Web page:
Readers of Chronicles already know that David Middleton is an extraordinarily accomplished poet.  For much of the rest of the reading world, unfortunately, he is a well-kept secret.  Living in Thibodaux, Louisiana, and teaching at Nicholls State University, he is far removed from the centers of literary power and influence.  Even if that were not the case, American poets tend to be part of a coterie confined to other poets and would-be poets.  Fortunately, Middleton is not of that ilk.

Some poets paint pictures with words.  Others exploit the sensuous music of words.  Middleton is one of the select few who can do both equally (and seamlessly) well in the same poem.  Like the Nashville Fugitives, he possesses a sure command of the formal resources of verse.  But his work shuns the elliptical and ironic mannerisms of John Crowe Ransom and Allen Tate.  The closest comparison among the Fugitives would probably be to Donald Davidson in the late period of his career, when Davidson had transcended the rhetorical excesses of his early verse to achieve true lyrical power and intellectual subtlety.  It is to Middleton’s credit that he has reached that same level of achievement far more frequently and at a younger age.

Middleton’s most recent book, The Habitual Peacefulness of Gruchy, is a sequence of 60 poems (some of them published first in these pages) inspired by the work of the 19th-century French painter Jean-François Millet.  Middleton was originally struck by what he calls Millet’s “sympathetic realism in depicting the harsh life of French peasants in the nineteenth century.”  (He later discovered that Millet’s painting had also influenced “Humility,” a poem by Fred Chappell, who is himself an underappreciated Southern writer.)  Although each of Middleton’s poems could be read in isolation, one can find affinities throughout the volume.  He has noted, for example, that lines 12 through 16 of the first poem catalogue typical farm tasks on which he expands in the next six poems.  While virtually abandoning rhyme, Middleton writes in formal-verse patterns that must be read aloud to be enjoyed fully.  Each poem is composed in four stanzas in an effort to approximate the four-by-four effect of a picture framed.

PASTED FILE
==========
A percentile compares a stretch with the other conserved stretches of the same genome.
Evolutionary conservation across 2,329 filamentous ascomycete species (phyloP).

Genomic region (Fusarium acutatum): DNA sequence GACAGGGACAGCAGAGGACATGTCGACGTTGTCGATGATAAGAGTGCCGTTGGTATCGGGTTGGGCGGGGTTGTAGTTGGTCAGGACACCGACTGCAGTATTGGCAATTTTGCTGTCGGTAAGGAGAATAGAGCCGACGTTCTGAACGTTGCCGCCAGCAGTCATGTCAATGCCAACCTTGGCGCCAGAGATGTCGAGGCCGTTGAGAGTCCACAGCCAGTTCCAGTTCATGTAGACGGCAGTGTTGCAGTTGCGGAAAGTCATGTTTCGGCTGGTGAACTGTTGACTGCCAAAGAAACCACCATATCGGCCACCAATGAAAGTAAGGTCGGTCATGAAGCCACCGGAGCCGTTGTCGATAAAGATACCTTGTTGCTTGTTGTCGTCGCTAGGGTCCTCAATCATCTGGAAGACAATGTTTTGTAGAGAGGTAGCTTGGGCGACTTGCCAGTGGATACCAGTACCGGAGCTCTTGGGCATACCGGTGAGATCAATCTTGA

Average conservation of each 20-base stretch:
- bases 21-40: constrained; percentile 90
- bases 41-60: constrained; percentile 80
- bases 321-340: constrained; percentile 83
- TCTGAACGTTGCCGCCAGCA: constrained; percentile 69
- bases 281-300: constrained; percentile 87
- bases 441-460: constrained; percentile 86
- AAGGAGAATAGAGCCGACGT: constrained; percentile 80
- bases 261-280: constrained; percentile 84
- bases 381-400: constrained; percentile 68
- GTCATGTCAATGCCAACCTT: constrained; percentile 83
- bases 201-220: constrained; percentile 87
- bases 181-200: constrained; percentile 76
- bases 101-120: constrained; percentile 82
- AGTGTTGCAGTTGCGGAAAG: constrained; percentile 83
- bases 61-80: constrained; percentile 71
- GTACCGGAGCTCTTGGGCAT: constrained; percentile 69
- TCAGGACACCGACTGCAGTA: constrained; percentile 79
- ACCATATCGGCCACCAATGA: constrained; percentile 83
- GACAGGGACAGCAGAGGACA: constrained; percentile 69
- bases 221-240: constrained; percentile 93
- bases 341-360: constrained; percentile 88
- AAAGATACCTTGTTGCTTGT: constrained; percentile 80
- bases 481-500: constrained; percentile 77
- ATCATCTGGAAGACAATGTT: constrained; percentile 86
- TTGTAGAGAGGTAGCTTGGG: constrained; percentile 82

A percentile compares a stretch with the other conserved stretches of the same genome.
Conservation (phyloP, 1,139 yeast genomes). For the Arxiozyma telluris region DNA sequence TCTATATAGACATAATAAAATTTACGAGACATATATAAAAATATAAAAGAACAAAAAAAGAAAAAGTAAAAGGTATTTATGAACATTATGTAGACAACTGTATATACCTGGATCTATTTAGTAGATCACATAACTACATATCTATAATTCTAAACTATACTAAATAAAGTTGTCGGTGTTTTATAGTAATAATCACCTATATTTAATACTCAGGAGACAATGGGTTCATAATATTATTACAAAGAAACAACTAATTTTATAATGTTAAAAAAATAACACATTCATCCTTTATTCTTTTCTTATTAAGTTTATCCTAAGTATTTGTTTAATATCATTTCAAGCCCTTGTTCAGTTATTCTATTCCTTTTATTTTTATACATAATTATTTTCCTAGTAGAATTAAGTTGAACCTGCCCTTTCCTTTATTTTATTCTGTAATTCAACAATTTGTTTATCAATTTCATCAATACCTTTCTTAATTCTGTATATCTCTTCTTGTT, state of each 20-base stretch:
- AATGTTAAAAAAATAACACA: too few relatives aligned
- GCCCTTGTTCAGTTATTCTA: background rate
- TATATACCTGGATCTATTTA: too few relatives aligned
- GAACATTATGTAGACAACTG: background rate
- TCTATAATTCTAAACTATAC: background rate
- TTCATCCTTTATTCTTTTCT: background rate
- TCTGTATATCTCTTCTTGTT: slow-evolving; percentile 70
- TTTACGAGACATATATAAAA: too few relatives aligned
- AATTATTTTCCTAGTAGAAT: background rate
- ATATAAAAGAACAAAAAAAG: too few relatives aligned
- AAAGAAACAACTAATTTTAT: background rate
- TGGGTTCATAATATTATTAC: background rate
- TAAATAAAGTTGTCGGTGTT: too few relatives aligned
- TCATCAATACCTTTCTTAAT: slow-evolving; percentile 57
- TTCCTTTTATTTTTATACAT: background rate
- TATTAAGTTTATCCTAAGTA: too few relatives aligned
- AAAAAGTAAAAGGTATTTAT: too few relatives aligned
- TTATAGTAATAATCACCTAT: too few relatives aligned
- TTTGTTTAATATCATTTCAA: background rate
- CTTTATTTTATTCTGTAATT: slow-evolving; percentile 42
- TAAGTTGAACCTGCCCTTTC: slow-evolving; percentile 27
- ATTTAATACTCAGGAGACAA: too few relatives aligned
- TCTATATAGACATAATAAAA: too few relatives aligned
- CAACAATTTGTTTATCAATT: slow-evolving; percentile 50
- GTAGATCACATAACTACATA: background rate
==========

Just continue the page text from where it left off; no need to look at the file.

Gruchy itself is a Norman village near Cherbourg where Millet grew up in rural poverty.  Although he later lived in Paris and Barbizon and in an area near the great plain of Chailly, Gruchy was the setting to which his imagination invariably returned.  After his first wife died of tuberculosis two years into their marriage, Millet wed a Breton serving girl named Catherine, who bore him nine children and outlived him by 20 years.  Middleton identifies her as the muse of this recent volume of verse.

One of the identifying features of the early modernist era in poetry was a stark juxtaposition of decadent imagery from contemporary life with symbols from earlier ages of faith and romance.  When Middleton reaches back to an earlier time with which to compare the rural ambience of 19th-century France, however, the effect is frequently (though not invariably) one of natural and theonomous unity.  The worlds may be different, but they are not necessarily conflicting.  One of the problems in attempting to define postmodernism is the fact that many contemporary poets (such as Middleton) have recovered techniques and beliefs that pre-date the revolutions of the 20th century.

Approximately one third of the poems in The Habitual Peacefulness of Gruchy (19 of 60) reference the Bible or Christian theology.  In “Potato Planters,” for example, the first, second, and fourth stanzas consist of a straightforward description of a farm family planting “a crop some scorn as human food” and then returning home for the night.  The third stanza, however, opens up a window to first-century Palestine and to eternity itself:

The trees bring gifts of coolness, quiet, and shade

To a donkey’s dreaming child where watchful eyes

Of a donkey seem to almost comprehend

The infant still asleep in Bethlehem.

In “Twilight,” however, no such hope is available.  To be sure, the final two lines of the second stanza do suggest that we might be seeing the image of “a holy family / Going toward Egypt or toward Bethlehem.”  (Note the ambiguity of the indefinite article and the irony of the fact that, for this particular Hebrew family, Egypt is the route of deliverance and Bethlehem, that of destruction.)  But the first line of the third stanza, which begins a sentence that lasts through the balance of the poem, denies the biblical comparison: “No, here’s no Joseph with some sheltered flock.”